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Didache
Excerpt from the Lexham Bible Dictionary, the most advanced Bible dictionary.
Also known as the Teaching of the Twelve Apostles, and known more fully as “The Teaching (Διδαχὴ, Didachē) of the Lord to the Gentiles through the Twelve Apostles.” An early Christian text dating to the first or second century ad that contains instructions about moral conduct and liturgy. Although viewed as noncanonical, the Didache did have some level of authority in the early church, and is part of a collection known as the Apostolic Fathers.
Dictionaries
The Lexham Bible Dictionary
Didache, Critical Issues
Didache (Διδαχὴ, Didachē). Also known as the Teaching of the Twelve Apostles, and known more fully as “The Teaching (Διδαχὴ, Didachē) of the Lord to the Gentiles through the Twelve Apostles.” An early Christian text dating to the first or second century ad that contains instructions about moral conduct
The Anchor Yale Bible Dictionary
Didache
DIDACHE. An early work on Christian discipline, known also as the Teaching of the (Lord through the Twelve) Apostles (to the Nations). The only independent Gk manuscript (dated to 1056 c.e.) of this relatively compact handbook of Christian ethical (chaps. 1–6) and liturgical-community (chaps. 7–15) instructions,
Tyndale Bible Dictionary
Didache (Teaching)
DIDACHE* (Teaching) A manual of church discipline, otherwise known as “The Teaching of the Lord to the Gentiles through the Twelve Apostles.” Its origin and date are difficult to determine precisely, but scholars generally agree that it was written in Syria or Palestine during the late first century
Eerdmans Dictionary of the Bible
Didache
Didache (Gk. Didachḗ)A common shorthand reference (Gk. “teaching”) for the early Christian writing entitled The Teaching of (the Lord to the Gentiles by) the Twelve Apostles. Divided by modern scholars into 16 brief chapters, this is a unique collection of early Christian sayings, liturgical traditions,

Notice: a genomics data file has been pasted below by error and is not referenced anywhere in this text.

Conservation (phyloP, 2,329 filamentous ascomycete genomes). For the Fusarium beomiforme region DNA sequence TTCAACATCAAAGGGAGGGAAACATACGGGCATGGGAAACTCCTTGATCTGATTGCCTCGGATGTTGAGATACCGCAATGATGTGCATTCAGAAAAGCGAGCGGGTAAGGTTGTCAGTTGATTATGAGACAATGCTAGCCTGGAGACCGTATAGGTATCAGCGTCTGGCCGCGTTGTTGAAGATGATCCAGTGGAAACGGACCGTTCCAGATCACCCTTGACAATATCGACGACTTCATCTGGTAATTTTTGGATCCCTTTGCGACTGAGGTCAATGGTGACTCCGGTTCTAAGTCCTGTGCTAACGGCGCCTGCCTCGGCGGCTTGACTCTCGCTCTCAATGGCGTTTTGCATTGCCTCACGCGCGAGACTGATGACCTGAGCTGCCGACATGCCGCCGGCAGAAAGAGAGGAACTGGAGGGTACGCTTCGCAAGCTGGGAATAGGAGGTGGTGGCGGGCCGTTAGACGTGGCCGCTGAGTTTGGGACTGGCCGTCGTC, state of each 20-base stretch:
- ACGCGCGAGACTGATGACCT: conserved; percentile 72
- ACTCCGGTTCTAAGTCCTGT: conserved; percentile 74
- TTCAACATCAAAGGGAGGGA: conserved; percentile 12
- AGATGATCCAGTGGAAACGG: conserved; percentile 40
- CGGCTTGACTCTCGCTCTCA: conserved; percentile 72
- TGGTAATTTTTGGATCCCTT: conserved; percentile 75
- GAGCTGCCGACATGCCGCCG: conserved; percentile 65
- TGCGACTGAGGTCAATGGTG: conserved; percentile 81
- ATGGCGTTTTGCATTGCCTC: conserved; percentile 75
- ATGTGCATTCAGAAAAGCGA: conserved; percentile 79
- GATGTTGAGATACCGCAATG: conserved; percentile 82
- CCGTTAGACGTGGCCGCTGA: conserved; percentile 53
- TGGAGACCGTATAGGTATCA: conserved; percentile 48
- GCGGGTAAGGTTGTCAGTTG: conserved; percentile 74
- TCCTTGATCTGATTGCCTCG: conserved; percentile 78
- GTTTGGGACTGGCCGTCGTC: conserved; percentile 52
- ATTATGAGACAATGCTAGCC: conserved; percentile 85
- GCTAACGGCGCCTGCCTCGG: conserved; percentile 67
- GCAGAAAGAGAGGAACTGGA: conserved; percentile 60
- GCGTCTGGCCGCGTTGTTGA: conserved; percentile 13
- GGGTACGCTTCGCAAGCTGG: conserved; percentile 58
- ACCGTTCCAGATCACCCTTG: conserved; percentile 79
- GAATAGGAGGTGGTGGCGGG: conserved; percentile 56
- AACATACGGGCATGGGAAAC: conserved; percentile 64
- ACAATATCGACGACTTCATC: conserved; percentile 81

Eerdmans Bible Dictionary
Didache
Didache [dĭdˊə kĭ] (Gk. didachḗ “teaching”). The oldest known of the so-called church orders, the “Teaching of the Twelve Apostles”; it is reckoned among the books of the New Testament Apocrypha Originally composed in Greek, the earliest complete text of the Didache is an A.D. 1056 Syrian version
Dictionary of the Later New Testament & Its Developments
Didache, the
Didache, TheThe Teaching of the Lord to the Gentiles by the Twelve Apostles, or The Teaching of the (Twelve) Apostles, as it was known in ancient times, or simply the Didache (“The Teaching”), as it is usually known today, is a “handbook,” or manual of Christian ethical instruction and church order.
The Oxford Dictionary of the Christian Church
didache
didache (Gk. διδαχή, ‘teaching’). The elements in primitive Christian apologetic of an instructional kind, as contrasted with *kerygma or ‘preaching’.
Didache
Didache (Διδαχὴ Κυρίου διὰ τῶν δώδεκα ἀποστόλων), a short early Christian manual on morals and Church practice. Of its 16 brief chapters, chs. 1–6 describe the ‘Two Ways’, the ‘Way of Life’ and the ‘Way of Death’; they include quotations from the *Sermon on the Mount. Chs. 7–15 contain instructions
Nelson’s New Illustrated Bible Dictionary
Didache
DIDACHE [DID uh kay] (teaching) — a writing of the early church probably used as a manual of instruction to train converts to Christianity in doctrine and discipline before they were baptized. The date of its writing is uncertain, but it was probably put into its final form between a.d. 50 and 225.The
Pocket Dictionary of Church History: Over 300 Terms Clearly and Concisely Defined
Didache
Didache. A second-century manual on church practice and Christian ethics, the Didache, or The Teaching of the Lord Through the Twelve Apostles, offers the modern reader an invaluable glimpse of church life in the postapostolic period, including the practice of baptism, the Eucharist, fasting, prayer
Pocket Dictionary of Liturgy & Worship
Didache
Didache. Greek for “Teaching [of the Twelve Apostles]” and among the earliest postapostolic writings (parts perhaps predating some NT writings). A composite work that developed over time (first to second centuries), it is the earliest presentation of a *formal Christian liturgy, including baptism (chaps.